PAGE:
If you are teaching remotely this fall, take a look at how I modified my Yoga Storytime lessons for distance learning!
Musical Storytimes Allow for Self-Expression
I truly believe that integrating music and movement with library instruction goes hand in hand with “cultivating creative pursuits by making and experimenting with hands-on activities.” (AASL Standards Framework for Learners) The domain of “Create” is important for allowing our students to personalize their own learning. When our youngest students experience music and movement as part of their library learning, they can see the library as a place for creative expression and exploration.
Giving choice within structured routines allows students to express their individuality. Emily Arrow does this often in her children’s songs, as she invites students to sing out two of their favorite things in the video above. This instantly gives students a personal connection to the story and the lesson, making for a memorable learning experience. Bringing out the creativity in our students helps us to know them more deeply (and perhaps they get to know themselves a little better too!).
Musical Storytime Extends the Story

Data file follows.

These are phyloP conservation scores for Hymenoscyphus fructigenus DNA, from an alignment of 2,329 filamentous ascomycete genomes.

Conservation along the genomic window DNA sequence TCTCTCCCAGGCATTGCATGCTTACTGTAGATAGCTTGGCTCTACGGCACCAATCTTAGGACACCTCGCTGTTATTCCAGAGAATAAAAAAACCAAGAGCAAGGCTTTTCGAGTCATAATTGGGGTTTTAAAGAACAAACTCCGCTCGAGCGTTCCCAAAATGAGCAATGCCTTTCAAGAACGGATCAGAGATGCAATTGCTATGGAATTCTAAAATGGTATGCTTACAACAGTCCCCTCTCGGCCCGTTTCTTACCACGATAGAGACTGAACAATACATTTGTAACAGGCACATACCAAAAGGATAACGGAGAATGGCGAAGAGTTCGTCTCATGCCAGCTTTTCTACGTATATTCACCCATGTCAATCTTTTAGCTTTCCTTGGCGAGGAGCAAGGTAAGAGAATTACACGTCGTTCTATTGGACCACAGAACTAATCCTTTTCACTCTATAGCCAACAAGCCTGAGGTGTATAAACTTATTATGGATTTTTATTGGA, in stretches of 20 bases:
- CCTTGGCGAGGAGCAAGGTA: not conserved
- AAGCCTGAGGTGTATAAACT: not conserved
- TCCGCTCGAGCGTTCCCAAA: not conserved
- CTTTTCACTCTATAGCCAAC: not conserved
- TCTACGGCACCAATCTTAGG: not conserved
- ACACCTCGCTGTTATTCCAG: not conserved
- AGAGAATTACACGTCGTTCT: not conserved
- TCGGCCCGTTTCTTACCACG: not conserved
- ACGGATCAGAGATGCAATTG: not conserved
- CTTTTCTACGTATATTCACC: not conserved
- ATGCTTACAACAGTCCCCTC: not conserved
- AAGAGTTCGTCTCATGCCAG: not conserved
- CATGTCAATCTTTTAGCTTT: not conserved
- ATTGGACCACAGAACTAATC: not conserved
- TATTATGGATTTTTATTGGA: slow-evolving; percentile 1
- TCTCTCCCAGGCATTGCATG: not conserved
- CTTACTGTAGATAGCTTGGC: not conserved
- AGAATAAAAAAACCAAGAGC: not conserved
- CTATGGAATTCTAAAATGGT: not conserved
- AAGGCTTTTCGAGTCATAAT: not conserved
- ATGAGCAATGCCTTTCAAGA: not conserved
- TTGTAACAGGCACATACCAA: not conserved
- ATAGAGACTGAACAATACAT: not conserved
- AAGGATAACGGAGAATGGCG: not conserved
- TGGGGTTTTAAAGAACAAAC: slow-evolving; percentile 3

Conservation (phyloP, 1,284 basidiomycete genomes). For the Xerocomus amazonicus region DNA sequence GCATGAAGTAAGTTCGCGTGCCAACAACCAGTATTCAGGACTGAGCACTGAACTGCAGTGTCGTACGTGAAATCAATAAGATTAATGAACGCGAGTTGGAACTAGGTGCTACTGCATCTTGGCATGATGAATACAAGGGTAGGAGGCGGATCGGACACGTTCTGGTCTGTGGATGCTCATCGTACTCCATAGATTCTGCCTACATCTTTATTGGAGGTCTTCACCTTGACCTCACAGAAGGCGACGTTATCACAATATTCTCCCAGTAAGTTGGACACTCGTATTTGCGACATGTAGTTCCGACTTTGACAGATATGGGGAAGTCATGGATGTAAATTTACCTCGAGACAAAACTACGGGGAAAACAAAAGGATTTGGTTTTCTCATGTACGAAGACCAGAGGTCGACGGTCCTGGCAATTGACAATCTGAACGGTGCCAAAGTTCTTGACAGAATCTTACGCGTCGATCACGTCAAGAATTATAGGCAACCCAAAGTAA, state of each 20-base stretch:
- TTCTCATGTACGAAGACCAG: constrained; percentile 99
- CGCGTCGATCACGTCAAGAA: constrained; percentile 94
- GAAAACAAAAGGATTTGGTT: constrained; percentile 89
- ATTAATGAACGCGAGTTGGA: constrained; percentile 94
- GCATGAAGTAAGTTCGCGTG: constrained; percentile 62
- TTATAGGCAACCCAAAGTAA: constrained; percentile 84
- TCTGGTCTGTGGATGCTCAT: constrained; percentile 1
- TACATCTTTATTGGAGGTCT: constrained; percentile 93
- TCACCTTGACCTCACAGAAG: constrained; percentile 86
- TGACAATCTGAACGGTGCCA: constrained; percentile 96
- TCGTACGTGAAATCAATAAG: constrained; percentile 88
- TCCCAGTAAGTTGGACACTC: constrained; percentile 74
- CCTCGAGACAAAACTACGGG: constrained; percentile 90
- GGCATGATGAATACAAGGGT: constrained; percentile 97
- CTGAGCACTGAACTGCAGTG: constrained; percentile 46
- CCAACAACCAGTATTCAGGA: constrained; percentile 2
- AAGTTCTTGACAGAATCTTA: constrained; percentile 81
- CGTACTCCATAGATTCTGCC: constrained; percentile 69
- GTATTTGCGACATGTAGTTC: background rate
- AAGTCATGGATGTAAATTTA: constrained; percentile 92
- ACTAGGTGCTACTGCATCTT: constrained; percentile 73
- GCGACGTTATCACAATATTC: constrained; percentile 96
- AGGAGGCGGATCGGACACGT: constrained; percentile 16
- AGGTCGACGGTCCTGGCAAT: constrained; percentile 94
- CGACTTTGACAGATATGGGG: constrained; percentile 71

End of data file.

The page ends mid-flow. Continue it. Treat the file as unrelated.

You can find songs online to extend the theme of your read aloud and allow for some active student participation. Emily Arrow and Jack Hartmann are two excellent children’s musicians with well organized YouTube channels. I’ve also used a Google search in the past to find some fun leprechaun songs, and I’ve had good luck. Just make sure you view the entire video ahead of time and consider using ViewPure or another safe site that removes ads and related videos. Another fun activity is to have your students help write a song to retell or extend the story. Use a familiar tune like “Twinkle Twinkle” or “Old MacDonald” for some fun.
We are all working hard to include more diverse books in our library collections and our read aloud lessons. Consider creating a musical storytime lesson using one of these books. While you’re at it, take a look at the Include infographic for some inspiration as you address this important shared foundation.
You Can Do It!
If you don’t feel comfortable singing in front of your students, use videos to lead your songs. Your students will be engaged and excited, especially if you sing along with them! Give it a try – I predict your students will love coming to the library even more when you do.
Are you ready to dive deeper into musical storytime? This online, on demand Musical Storytime PD will help you become a more confident and effective school librarian. In these sessions you will learn how musical storytime benefits your youngest students and get the details of 6 musical storytime sessions, with ideas and resources for musical and non-musical librarians alike!
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Be the light!